“UK equity income funds have proved incredibly popular with investors over the last year, with the Woodford Equity Income fund dominating inflows into the sector. Yet there are other very strong funds in the sector, including the five-star rated Threadneedle UK Equity Income fund. The fund has a very pragmatic approach, identifying companies for their growth potential as well as their ability to sustain and grow their dividends.”
FP Argonaut Absolute Return
“This is the second absolute return fund to feature on this month’s list, highlighting strong demand for funds that aim to generate positive returns across all market environments at a time when the market outlook has become more uncertain. However, as with any investment there are no guarantees. The approach on this fund though is a "long/ short" strategy of investing in companies the manager Barry Norris believes will positively surprise the market with earnings growth, while also taking negative positions on companies he believes will disappoint.”
Vanguard LifeStrategy 80% Equity
“This fund provides exposure to a portfolio of low-cost index trackers funds, with 80% exposure to equity markets and 20% in fixed income.”
Artemis Global Income
“This fund, managed by Jacob de Tush-Lec, has an unconstrained approach to investing in global equities, encumbered from shadowing an index. This means its top holdings are typically very different from competitor funds, which usually hold very large US based companies. Instead, this fund's top holdings include the likes of Israeli telecom group Bezeq, the Portuguese postal service CTT Correios de Portugal and Danish shipping firm DFDS Copenhagen."
Liontrust Special Situations
“The Liontrust Special Situations fund is currently celebrating its 10 year anniversary, and investors should be rightly toasting its success as it has significantly outperformed, with a high degree of consistency, and proven very defensive in tougher times.

The fund is managed with a distinct investment philosophy, which the managers Anthony Cross and Julian Fosh call the ‘Economic Advantage’ approach. This involves finding quality growth companies that own an intangible asset – such as intellectual property, a strong brand or distribution network, with high exposure to recurring rather than transactional earnings – and then holding the business for the long term. The team believes businesses with these characteristics are highly resilient through the economic cycle and are difficult for competitors to replicate. Importantly the fund seeks out such companies whether they happen to be large, medium-sized or small. Additional criteria that the fund managers apply when looking at smaller companies is that they will only invest where the management teams own at least 3% of the company as they believe this aligns managers with investors. They seek to avoid businesses taking excessive risks, including those that make serial acquisitions.”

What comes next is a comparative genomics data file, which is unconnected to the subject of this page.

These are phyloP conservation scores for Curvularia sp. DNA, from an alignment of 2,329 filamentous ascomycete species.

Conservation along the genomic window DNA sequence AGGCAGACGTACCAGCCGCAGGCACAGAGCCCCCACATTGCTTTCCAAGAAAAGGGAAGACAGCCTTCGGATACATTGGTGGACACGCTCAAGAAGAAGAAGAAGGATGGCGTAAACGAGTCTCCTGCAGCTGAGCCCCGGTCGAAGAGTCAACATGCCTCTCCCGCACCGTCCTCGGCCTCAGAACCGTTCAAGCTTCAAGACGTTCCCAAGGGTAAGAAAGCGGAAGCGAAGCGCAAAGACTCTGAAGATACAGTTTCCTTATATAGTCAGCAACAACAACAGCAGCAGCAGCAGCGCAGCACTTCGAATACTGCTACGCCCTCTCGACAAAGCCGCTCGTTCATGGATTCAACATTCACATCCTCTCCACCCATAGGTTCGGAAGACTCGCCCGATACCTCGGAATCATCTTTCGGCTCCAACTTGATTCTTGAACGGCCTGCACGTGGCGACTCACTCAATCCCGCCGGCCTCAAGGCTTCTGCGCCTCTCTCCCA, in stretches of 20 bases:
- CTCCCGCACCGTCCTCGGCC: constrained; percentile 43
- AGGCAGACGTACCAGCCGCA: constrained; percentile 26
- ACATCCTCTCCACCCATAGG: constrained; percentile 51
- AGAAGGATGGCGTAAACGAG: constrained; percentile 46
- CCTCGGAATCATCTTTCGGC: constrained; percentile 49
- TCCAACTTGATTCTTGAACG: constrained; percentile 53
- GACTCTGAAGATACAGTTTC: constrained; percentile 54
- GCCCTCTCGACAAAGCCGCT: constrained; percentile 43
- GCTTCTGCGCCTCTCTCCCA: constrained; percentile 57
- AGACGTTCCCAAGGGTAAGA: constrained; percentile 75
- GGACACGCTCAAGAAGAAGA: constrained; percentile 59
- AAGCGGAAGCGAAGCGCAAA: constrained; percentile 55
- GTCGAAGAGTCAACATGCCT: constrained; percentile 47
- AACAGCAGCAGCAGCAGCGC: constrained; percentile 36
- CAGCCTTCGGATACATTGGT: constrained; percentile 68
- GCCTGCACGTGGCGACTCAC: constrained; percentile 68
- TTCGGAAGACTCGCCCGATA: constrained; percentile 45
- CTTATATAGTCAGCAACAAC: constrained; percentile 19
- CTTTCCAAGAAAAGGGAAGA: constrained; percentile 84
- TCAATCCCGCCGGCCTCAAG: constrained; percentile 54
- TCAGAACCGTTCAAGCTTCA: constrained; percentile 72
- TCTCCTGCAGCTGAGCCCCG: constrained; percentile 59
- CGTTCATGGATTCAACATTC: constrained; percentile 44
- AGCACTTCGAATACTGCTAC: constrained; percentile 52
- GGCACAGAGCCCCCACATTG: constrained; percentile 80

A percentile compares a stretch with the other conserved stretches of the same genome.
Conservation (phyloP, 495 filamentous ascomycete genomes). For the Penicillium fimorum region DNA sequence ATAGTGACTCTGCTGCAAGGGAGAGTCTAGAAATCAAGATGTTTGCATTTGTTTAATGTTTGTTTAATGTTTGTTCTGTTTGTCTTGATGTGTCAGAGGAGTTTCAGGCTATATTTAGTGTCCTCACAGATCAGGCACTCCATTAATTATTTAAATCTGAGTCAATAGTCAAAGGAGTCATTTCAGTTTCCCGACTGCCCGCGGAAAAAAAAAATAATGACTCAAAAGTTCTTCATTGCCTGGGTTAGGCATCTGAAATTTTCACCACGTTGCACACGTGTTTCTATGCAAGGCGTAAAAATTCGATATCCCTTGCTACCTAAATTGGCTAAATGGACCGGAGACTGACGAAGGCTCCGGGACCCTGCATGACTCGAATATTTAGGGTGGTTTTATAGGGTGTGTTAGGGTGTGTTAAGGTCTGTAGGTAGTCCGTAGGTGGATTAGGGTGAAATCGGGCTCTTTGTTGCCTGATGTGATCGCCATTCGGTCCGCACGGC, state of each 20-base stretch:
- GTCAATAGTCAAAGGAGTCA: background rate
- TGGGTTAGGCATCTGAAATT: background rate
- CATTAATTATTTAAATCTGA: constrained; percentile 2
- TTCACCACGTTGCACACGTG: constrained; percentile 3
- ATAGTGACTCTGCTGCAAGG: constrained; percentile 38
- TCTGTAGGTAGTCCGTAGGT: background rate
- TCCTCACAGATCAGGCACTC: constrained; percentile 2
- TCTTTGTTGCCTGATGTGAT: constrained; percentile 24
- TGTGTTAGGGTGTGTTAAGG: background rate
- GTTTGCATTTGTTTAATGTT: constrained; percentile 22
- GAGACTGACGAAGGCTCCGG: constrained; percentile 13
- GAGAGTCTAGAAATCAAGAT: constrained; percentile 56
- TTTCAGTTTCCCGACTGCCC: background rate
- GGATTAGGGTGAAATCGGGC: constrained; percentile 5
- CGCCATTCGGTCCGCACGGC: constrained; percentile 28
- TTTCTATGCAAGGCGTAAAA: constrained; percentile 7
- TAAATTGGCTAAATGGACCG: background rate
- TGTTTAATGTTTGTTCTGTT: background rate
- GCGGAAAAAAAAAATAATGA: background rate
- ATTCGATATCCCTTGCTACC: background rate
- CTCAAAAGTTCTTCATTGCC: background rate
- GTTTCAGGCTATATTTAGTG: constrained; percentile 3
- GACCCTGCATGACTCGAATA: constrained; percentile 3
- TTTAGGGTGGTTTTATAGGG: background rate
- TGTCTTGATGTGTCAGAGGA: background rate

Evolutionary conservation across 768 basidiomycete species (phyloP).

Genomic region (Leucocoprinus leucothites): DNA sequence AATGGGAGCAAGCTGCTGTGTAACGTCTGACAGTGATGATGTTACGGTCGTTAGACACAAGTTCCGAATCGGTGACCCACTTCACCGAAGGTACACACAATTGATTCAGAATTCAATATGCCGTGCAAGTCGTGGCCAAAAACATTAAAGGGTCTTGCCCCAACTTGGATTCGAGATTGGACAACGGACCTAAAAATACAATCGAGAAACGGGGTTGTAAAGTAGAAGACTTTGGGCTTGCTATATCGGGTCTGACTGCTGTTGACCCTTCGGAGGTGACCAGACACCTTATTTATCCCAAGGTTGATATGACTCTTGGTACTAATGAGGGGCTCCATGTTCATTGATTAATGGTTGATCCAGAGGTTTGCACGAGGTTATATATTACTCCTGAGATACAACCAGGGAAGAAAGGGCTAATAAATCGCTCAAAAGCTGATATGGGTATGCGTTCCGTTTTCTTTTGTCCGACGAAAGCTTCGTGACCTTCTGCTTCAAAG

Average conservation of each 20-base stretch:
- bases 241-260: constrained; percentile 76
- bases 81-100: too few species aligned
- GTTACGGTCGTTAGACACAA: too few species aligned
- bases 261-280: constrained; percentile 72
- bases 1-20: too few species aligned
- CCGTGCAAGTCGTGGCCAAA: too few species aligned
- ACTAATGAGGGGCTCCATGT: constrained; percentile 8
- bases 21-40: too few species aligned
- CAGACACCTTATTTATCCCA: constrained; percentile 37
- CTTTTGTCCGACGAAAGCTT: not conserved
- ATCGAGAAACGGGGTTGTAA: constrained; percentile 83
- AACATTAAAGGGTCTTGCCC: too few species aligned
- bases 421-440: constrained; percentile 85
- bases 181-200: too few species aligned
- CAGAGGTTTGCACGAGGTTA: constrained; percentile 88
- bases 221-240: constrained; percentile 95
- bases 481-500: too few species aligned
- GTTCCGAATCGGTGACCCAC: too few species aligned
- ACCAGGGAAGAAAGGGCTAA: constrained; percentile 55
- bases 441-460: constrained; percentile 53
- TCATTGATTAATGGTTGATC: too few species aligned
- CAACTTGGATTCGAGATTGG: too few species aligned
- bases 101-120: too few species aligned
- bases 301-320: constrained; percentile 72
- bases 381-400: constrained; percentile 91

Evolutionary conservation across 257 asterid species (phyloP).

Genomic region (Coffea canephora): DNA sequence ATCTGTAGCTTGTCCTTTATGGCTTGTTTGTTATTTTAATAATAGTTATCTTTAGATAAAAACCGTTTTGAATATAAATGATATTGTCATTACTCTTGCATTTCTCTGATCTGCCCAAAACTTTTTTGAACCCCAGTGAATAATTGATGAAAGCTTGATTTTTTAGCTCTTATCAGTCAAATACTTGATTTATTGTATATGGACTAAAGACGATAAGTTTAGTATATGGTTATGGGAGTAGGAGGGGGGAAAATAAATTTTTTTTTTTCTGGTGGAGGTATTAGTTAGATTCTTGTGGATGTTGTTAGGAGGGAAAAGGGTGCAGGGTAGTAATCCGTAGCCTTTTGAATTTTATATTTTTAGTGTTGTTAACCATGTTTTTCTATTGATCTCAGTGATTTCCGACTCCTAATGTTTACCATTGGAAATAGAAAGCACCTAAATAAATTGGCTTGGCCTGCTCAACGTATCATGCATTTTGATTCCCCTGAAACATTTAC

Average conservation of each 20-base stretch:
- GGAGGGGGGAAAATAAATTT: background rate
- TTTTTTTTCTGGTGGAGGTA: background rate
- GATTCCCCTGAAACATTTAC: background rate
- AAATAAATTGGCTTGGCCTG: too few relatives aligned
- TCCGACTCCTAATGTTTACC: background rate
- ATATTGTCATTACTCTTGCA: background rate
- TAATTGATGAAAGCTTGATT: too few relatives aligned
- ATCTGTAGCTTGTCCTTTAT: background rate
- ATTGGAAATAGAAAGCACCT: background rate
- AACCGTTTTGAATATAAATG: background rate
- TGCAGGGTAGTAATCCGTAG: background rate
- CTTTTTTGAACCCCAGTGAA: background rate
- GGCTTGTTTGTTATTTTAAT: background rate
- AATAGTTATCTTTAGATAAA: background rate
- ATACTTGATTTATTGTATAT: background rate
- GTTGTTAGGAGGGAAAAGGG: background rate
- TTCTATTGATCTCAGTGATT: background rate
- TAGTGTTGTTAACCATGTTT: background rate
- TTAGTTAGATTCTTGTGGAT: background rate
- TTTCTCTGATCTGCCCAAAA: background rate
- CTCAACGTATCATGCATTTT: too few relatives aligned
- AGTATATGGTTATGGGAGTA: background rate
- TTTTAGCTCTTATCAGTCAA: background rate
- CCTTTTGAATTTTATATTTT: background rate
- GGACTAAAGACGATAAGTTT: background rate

The value of investments, and the income derived from them, can go down as well as up and you can get back less than you originally invested. This press release does not constitute personal advice. If you are in doubt as to the suitability of an investment please contact one of our advisers. Past performance is not a guide to future performance.

Different funds may carry varying levels of risk depending on the geographical region and industry sector(s) in which they invest. You should make yourself aware of these specific risks prior to investing.

Smaller companies shares can be more volatile and less liquid than larger company shares, so smaller companies funds can carry more risk.

The property market can be illiquid; consequently, there can be times when investors will be unable to sell their holdings. Property valuations are subjective and a matter of judgement.

Targeted Absolute Return funds do not guarantee a positive return and you could get back less than you invested, as with any other investment. Additionally, the underlying assets of these funds generally use complex hedging techniques through the use of derivative products, which can carry additional risks which may not be immediately apparent.